Have Cat Questions? Ask a Cat Vet Online.
This is called overgrooming.
Overgrooming is a very common behavioural problem in cats. Commonly affected areas are the back, flanks, underside and back legs but it can affect anywhere the cat can reach.
The cause is generally anxiety although it may be influenced by anything that makes the cat itchy, in particular skin allergies. The causes of the anxiety can appear quite subtle to us but can be quite blatant to the cat. The most common cause is the presence of other cats in the neighbourhood or even in your own home. There can be other reasons for the anxiety. These might include a new dog next door, builders creating noise in the neighbourhood, a new human (baby) in the household, an owner going away or the owner experiencing their own anxiety problems (which the cat picks up). Because he has done this for so long it’s unlikely to be any recent event of course.
Often allergy is an important part of the problem and fleas feature high as a cause. I know you said that this is controlled by I should discuss it anyway to be sure.You say he is on “flea medicine”. Check him for fleas anyway…sometimes medications fail. Preferably use one of the very effective and safe topical applications (Advantage, Frontline, Revolution). Note that Revolution will also clear up his ear mites. In addition keep the bedding clean and thoroughly vacuum areas that the cat frequents to clear environmental stages of the flea. It only takes one flea to trigger the reaction in an allergic cat.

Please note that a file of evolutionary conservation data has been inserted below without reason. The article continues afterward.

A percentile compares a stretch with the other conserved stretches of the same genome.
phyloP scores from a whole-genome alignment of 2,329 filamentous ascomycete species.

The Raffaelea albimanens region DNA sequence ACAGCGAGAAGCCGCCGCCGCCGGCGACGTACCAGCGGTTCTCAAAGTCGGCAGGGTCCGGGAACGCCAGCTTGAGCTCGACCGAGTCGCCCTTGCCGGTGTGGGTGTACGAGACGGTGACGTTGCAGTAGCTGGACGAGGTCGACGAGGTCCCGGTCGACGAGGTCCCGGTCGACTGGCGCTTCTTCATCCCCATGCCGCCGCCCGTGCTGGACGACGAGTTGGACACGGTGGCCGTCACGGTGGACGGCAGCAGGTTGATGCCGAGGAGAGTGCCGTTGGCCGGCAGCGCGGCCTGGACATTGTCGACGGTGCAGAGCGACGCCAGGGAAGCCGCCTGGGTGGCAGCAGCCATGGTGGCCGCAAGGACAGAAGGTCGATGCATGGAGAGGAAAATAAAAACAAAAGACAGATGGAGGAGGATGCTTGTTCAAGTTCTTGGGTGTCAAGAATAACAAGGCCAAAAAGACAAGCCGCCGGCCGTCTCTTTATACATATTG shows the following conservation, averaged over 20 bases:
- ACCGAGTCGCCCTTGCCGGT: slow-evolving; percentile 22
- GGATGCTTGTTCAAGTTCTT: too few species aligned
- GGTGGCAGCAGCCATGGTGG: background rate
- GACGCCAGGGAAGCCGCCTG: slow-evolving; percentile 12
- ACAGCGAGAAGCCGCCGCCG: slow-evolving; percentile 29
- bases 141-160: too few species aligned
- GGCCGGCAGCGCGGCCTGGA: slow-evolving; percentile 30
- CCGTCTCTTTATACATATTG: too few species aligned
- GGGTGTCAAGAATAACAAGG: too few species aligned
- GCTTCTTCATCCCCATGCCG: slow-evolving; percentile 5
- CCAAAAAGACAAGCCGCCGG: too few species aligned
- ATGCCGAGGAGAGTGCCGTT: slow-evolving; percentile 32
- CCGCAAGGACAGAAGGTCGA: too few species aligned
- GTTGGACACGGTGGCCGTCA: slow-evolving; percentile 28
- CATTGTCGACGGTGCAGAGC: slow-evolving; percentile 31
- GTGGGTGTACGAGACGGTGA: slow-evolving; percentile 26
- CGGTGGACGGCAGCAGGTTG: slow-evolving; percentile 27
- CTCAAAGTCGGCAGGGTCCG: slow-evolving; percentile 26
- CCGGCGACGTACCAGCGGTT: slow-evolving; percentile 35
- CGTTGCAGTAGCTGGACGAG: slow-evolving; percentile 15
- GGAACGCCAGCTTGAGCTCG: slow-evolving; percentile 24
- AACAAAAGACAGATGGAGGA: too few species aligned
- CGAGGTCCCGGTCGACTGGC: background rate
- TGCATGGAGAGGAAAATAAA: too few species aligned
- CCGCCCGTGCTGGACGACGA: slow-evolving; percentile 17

The allergy can be to other environmental factors and these can be harder to control....dust mites, pollens, etc. If this is the case you’ll find the problem will come and go. Occasionally it is food but you will need to try a hypoallergenic diet to rule this out. These are available from your vet. Worth a try. Soalthough the overgrooming can be a secondary issue (to the allergy) it will often occur on its own (due to anxiety) and I think that's the most likely reason in your case. The cat's tongue is very rough and can easily damage the skin. If there is irritation cats can sometimes become quite aggressive in their grooming, tearing the fur out, occasionally producing inflamed patches or sores. So how do we treat the condition? Usually a small dose of cortisone is effective in suppressing the allergy. If you feel he seems itchy that that is worthwhile. You will need to see your vet for this. Tackling the reason for the anxiety if that is involved can be difficult, often out of our control. There are two products that can be effective for this problem. The first is Feliway. This product is available on the internet, at pet supplies and from your vet. It is a spray that contains cat pheromones. Cats produce these chemicals from specialised chin glands. You will see them rubbing their chin on household objects, effectively marking these as "safe zones". So you can use the Feliway to mark your home as such. This reduces the anxiety. The product is safe and odourless to humans. http://www.feliway.uk.com/ The other product is Clomicalm. This is an anti-anxiety medication tailor made for this problem. You would need to see your vet to obtain it. If you are in the USA it is not registered for cats (just dogs) but this is a licensing issue. It is used all around the world in cats and most US vets will prescribe it for cats. It must be used for several weeks to have its effect so I generally use it in combination with Feliway. http://www.clomicalm.novartis.us/qa/qa.htm I hope I've been of help. Good luck, Peter